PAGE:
By: Sgt. Melissa Lessard
504th Expeditionary Military Intelligence Brigade Public Affairs
FORT HOOD, Texas--On Feb. 11 Texas became victim to a bitter winter storm that crippled the state. People were stuck in their homes with no power, heat, and water for many days. With pipes busting left and right and an electrical power grid on the fritz, two Soldiers from the West Fort Hood community went above and beyond their call of duty to ensure Soldiers who reside in the barracks were taken care of.
Spc. Dayna Fyffe, a native of Williamstown, New Jersey, and a Soldier with Bravo Company, 303rd Military Intelligence Battalion, 504th Expeditionary Military Intelligence Brigade, and Spc. John Preister, a native from Fort Calhoun, Nebraska, and a Soldier with Fox Company, F/227 Aviation Regiment, 1st Air Cavalry Brigade, 1st Cavalry Division, worked tirelessly during the week to ensure Soldiers who reside in the barracks on West Fort Hood were taken care of.
Fyffe, who is a Better Opportunities for Single Soldiers (BOSS) representative at her brigade, said that her work started with the first call.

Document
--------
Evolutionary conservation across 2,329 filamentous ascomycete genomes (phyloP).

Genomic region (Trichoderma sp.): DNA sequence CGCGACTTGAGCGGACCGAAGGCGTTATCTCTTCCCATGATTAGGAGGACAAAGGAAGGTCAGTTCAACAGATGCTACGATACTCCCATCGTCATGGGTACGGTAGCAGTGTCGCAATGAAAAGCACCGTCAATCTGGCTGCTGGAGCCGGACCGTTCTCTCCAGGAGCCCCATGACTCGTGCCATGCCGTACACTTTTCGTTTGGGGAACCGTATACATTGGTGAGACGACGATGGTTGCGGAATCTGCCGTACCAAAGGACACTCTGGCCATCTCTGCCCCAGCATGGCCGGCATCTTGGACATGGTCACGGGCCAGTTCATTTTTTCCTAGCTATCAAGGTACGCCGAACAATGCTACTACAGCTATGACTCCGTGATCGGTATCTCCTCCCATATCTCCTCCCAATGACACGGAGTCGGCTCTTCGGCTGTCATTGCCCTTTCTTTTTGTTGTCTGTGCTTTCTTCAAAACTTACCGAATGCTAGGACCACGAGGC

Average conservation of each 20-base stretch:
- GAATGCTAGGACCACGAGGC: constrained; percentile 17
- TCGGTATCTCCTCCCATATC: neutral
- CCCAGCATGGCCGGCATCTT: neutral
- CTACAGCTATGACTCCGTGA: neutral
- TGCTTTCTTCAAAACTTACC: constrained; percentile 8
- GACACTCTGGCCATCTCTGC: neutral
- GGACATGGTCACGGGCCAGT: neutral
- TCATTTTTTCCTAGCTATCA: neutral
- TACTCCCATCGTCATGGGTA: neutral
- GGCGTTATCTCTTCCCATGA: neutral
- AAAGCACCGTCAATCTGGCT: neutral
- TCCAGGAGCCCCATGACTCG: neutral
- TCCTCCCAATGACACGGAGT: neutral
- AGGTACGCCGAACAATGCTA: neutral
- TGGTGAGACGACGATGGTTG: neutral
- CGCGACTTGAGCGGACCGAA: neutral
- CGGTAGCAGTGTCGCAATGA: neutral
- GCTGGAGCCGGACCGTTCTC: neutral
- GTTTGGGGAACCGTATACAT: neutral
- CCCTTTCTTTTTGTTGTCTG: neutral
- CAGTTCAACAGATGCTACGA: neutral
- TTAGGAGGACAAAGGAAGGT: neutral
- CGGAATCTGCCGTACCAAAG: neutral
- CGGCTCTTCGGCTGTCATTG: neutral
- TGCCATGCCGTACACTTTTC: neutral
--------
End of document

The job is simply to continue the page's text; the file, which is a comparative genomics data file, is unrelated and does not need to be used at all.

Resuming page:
“On the 11th everyone was pretty happy that we didn’t have to go to work,” Fyffe said. “Then sunset. I got the first call that a room was flooding. I was like ‘oh man, it’s pretty bad.’ So I called DPW. It was like a scene from Titanic.”
Fyffe made some phone calls to maintenance and realized that this was happing all over post. So she wanted to get ahead of it. She called Priester and her and he got to work.
Both Fyffe and Priester inspected all three floors of the barracks looking for dripping water and leaks.
“Pipes started bursting, water was going everywhere, it was kind of dangerous,” Fyffe said.
If they saw water leaking from the heading and air-conditioning system they called in for maintenance, she said. If they say that a room was flooding they contacted the Soldiers to remove their belongings and turn of the electricity to the room.
Both Soldiers worked tirelessly at all times of the day and night to ensure Soldiers in the West Fort Hood barracks received optimal care.
“It could be two in the morning, I would get up and attend to a work order,” Priester said. “It was a lot of running around.”
All together they assisted with cleaning out 65 rooms and moved about 30 Soldiers.